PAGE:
Today, Congresswoman Annie Kuster (NH-02) helped pass bipartisan Ruth Moore Act, common sense legislation that will make it easier for veteran survivors of military sexual assaults to get the benefits they deserve. Kuster, a member of the House Veterans' Affairs Committee and the bipartisan Military Sexual Assault Prevention Caucus, is a cosponsor of the Ruth Moore Act.
"Today's vote marks an important step forward in the fight to level the playing field for survivors of military sexual assault," Kuster said. "Too many veteran victims of sexual assault are unable to receive the medical services they need, and this bill would help correct this injustice by pushing the VA to recognize military sexual trauma as an in-service stressor. I look forward to continuing to work with my colleagues on both sides of the aisle to ensure that veterans who have suffered sexual trauma in the military receive the benefits they deserve."
Named for Ruth Moore, a Maine veteran who was raped in the military and struggled with the VA to secure her benefits, the Ruth Moore Act pushes the Department of Veterans Affairs (VA) to improve benefits for survivors of sexual trauma in the military by requiring the VA to report to Congress on every veteran who has applied for benefits or been treated at a VA facility as a result of military sexual trauma. This legislation would push the VA to update its regulations and recognize the full range of physical and mental disabilities that may result from military sexual trauma.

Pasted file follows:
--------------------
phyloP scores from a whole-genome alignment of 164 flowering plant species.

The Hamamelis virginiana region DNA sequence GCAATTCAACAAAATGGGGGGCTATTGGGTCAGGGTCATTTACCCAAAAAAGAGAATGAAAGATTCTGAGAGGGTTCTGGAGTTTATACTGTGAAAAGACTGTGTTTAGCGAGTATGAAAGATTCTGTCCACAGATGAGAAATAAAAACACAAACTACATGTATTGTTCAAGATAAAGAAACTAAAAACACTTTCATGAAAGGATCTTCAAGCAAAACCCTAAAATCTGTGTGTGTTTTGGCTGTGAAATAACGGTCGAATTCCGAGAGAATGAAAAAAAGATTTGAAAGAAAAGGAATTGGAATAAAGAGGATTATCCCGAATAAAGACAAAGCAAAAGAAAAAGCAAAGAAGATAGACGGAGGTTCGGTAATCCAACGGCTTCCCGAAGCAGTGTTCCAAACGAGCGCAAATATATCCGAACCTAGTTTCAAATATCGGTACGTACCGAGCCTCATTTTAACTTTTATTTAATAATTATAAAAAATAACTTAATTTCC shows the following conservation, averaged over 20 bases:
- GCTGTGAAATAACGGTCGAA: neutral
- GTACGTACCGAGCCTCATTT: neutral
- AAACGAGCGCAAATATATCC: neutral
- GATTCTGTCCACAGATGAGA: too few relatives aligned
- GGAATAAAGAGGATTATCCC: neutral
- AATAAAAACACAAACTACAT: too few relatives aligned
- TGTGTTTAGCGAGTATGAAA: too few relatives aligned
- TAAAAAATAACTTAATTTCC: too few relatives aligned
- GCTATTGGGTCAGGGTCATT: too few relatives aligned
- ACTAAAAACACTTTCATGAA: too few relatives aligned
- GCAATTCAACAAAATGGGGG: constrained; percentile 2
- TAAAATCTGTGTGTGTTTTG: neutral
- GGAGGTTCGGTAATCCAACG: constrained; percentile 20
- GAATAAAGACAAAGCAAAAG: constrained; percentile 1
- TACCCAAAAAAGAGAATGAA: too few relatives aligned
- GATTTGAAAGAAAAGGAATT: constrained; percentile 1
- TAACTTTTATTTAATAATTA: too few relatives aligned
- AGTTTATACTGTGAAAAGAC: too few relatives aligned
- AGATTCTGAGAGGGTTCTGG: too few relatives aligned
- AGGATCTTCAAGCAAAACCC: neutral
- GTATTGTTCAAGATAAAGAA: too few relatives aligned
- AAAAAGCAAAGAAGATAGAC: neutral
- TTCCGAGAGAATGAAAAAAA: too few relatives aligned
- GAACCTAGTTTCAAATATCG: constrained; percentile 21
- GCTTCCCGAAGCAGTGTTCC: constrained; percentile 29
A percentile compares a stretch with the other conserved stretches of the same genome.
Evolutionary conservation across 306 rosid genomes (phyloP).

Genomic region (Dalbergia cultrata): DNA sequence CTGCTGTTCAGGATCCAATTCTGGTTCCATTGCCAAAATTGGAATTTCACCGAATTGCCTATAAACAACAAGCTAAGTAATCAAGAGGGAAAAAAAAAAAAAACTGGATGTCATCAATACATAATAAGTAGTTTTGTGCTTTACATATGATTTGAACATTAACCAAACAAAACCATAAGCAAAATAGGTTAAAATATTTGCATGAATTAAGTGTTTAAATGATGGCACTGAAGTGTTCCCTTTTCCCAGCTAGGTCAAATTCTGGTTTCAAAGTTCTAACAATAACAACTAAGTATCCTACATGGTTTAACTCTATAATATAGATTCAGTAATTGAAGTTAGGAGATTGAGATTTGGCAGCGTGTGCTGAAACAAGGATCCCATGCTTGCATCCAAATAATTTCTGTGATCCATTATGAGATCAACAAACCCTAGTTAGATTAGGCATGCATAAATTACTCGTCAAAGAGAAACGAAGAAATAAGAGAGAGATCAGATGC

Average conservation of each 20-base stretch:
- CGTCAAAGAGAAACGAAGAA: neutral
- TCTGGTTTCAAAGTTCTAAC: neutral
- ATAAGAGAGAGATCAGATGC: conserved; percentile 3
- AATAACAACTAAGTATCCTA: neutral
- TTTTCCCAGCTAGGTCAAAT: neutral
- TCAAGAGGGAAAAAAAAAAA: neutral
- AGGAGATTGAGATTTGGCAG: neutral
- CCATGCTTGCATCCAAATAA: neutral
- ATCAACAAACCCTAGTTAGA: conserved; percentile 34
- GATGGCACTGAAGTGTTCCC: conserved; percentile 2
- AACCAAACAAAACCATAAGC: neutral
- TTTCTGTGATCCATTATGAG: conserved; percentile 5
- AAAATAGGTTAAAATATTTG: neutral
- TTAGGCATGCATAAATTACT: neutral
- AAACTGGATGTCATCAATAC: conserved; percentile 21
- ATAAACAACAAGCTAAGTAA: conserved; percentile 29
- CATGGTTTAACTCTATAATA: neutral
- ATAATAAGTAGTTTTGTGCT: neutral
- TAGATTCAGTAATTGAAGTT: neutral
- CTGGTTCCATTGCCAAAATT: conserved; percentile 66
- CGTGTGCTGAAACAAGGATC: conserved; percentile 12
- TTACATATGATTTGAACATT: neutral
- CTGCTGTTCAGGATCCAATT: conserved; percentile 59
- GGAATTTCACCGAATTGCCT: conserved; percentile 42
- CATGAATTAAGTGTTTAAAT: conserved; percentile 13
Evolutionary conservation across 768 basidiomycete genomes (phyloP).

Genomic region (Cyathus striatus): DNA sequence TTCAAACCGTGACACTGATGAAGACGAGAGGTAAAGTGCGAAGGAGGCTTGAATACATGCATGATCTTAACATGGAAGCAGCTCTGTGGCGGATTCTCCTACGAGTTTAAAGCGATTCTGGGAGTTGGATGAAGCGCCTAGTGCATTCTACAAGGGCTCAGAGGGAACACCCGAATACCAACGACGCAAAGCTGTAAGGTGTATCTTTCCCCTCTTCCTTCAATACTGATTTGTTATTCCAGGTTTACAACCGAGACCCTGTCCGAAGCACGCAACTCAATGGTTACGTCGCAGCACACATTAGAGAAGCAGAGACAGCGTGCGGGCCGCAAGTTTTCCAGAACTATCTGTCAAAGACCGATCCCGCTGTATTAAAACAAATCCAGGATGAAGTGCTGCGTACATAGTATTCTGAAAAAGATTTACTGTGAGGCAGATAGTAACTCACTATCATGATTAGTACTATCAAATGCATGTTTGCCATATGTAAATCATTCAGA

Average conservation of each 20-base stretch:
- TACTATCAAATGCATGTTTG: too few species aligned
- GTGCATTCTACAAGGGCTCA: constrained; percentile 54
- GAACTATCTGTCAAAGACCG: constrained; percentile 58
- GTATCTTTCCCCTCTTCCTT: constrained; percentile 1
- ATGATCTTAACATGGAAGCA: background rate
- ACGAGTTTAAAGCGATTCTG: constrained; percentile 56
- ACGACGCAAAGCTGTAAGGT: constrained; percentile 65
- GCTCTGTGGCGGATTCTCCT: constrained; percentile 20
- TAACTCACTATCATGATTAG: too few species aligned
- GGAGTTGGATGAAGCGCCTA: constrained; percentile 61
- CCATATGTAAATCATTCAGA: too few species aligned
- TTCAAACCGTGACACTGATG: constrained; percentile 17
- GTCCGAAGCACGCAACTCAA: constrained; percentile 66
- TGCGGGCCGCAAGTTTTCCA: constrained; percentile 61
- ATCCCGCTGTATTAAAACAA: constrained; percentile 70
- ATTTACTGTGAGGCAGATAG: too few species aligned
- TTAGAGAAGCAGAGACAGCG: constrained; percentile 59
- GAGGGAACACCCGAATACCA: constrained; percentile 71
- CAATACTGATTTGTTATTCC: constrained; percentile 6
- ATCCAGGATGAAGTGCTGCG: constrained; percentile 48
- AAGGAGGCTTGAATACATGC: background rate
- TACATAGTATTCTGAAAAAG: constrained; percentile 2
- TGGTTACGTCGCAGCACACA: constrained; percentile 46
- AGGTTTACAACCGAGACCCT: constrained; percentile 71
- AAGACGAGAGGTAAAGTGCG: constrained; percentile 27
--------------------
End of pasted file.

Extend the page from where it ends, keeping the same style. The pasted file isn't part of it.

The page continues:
Today's vote comes in the wake of a Department of Defense (DoD) report which found that the number of service members anonymously reporting sexual assaults increased by more than 30% over the past two years. According to the report, there were roughly 19,000 cases of military sexual assault in 2011 alone, but fewer than 3,200 were reported. In 2012, the report found that the number of cases grew to 26,000, with fewer than 3,400 cases reported.
Kuster has been outspoken on the need for action to address the ongoing epidemic of military sexual trauma. In May, Kuster toured the new women's center at the White River Junction VA Medical Center and spoke with staff about the need for improved services for survivors of military sexual trauma. In April, Kuster wrote an op-ed focused on the need for bipartisan action to better prevent and respond to sexual assault in the military.